Following grinding or treatment of the vegetable protein material, the resulting solids, which in the case of soybeans are commonly referred to as soybean flakes, contain many ingredients including complex proteins, sugars, fibers, and various other types of materials. Initially, these proteins and many of the soluble sugars are dissolved from the other constituents of the soybean meal including cellulosic fibers and the like. This is accomplished by placing the flakes in an aqueous bath to provide a mixture having a pH of at least about 6.5 and preferably between about 7.0 and 10.0. Typical alkaline reagents which may be employed if it is desired to elevate the pH above 6.5 include sodium hydroxide, potassium hydroxide, calcium hydroxide, or other commonly accepted food grade alkaline reagents and the present invention is not intended to be limited in this respect. A pH of above about 7.0 is generally preferred since an alkaline extraction facilitates solubilization of the protein, although the exact pH which may be employed should not be considered as limiting the present invention. Typically, the pH of the aqueous extract will be at least about 6.5 and preferably between about 7.0 to 10. The ratio by weight of the aqueous extractant to the vegetable protein material that is typically employed in the instant process is between about 5 to 20 to 1 and preferably is employed at a ratio of about 10:1.
It is also desirable in the process of the instant invention that an elevated temperature be employed during the aqueous extraction step to facilitate solubilization of the protein, although ambient temperatures are equally satisfactory if desired. The exact temperature which may be employed is not intended to limit the instant process for the isolation of protein, although the actual temperature of extraction may range from ambient up to 120° F. with a preferred temperature of 90° F. The period of time for extraction with the aqueous medium is further not intended to limit the present invention and a period of time between about 5 and 120 minutes may be conveniently employed with a preferred time of about 30 minutes.
Following extraction of the vegetable protein material, the aqueous extract of protein can preferably be stored in a holding tank or suitable container while a second extraction is performed on the insoluble or residual solids from the first aqueous extraction step. It is desirable to carry out a second aqueous extraction of the insoluble solids remaining after the first extraction step in order to remove any residual protein which may not have been removed during the initial extraction and thereby increase the efficiency and yield of the instant process. If so desired, however, this additional step may be completely avoided and one may proceed, if desired, immediately to the precipitation of the protein.
The insoluble solids from the first extraction is extracted with a second portion of an aqueous extractant to provide a second aqueous protein extract. The second extraction of the spent flakes or insoluble solids is carried out in a similar manner to the first extraction step at a pH of at least about about 6.5 or preferably between about 7.0 to 10.0. In the second extraction, however, it is preferred that a ratio by weight of extractant to the ground protein material is between about 4 to 15 to 1 and preferably is at a ratio of about 6:1. Otherwise, the conditions of the second extraction are essentially the same as that of the first extraction and following extraction, the second aqueous protein extract is separated from the residual material and combined with the first aqueous protein extract prior to the precipitation step which is hereafter described.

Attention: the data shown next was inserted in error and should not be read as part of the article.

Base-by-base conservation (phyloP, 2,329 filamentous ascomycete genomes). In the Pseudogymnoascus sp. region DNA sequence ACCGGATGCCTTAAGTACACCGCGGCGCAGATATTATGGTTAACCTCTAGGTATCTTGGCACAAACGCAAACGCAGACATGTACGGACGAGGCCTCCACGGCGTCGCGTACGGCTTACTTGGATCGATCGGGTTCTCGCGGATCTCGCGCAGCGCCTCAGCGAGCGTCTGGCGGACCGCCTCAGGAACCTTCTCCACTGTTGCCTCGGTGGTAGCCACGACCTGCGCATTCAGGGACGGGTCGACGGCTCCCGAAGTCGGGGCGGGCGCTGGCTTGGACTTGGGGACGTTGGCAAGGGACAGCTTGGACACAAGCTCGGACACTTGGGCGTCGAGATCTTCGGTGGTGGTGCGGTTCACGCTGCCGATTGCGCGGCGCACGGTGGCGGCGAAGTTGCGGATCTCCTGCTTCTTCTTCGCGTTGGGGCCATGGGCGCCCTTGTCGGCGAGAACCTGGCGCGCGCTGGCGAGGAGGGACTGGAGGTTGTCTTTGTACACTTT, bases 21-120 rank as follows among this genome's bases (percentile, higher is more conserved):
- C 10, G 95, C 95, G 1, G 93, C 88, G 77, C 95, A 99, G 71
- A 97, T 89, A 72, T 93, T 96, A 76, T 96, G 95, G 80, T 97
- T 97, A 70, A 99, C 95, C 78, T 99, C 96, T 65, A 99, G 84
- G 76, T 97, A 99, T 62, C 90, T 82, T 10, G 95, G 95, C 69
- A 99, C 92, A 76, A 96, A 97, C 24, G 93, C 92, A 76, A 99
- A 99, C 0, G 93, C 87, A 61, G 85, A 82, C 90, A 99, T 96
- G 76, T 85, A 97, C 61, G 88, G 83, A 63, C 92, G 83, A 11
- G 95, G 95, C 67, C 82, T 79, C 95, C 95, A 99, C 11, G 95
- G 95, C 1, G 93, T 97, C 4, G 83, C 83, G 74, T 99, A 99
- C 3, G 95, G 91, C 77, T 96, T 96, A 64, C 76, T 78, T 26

The combined aqueous protein extracts at a pH of at least 6.5 or preferably 7.0 to 10.0 are then precipitated by adjustment of the pH of the extracts to at or near the isoelectric point of the protein to thereby form an insoluble precipitate. This would typically be between about 4.0 and 5.0 and preferably between about 4.4 and 4.6. The precipitation step may be conveniently carried out with the addition of a common food grade acidic reagent typically such as acetic, sulfuric, phosphoric, hydrochloric acid, or with any other suitable acidic reagent. The isolated or precipitated soy protein is then formed into an aqueous slurry at a proteinaceous solids level of between about 4 to 25% by weight, preferably 10 to 20% by weight. The pH of the slurry is adjusted or controlled to a pH range of 4.5-5.8, preferably 5.0 to 5.7 by the addition of a food grade neutralizing reagent. Typically, such a reagent will be a monovalent alkali reagent such as an alkali metal hydroxide such as sodium or potassium hydroxide, or another hydroxide such as ammonium hydroxide. Alternatively, various other monovalent alkali reagents such as monovalent alkali carbonates and the like may be used. As noted, hereafter and as will be shown in the Examples, it is essential not to employ a divalent alkali such as calcium hydroxide and the like at this stage of the process, since the addition of this cation prior to heating results in undesirable textural properties in the isolate produced by such a process. Typically, the slurry is formed at room temperature or heated to about 70° F. to form a relatively uniform slurry.
Following formation of the slurry, the slurry is heated to a temperature of between about 170°-240° F., preferably 180°-200° F. The slurry can be heated by the injection of steam into the slurry by any suitable steam injection device or can be heated by an indirect heating drive such as a heat exchanger and the like wherein direct contact between the heating medium and the slurry is avoided. The particular means used to heat the slurry is not critical relative to the practice of the present invention.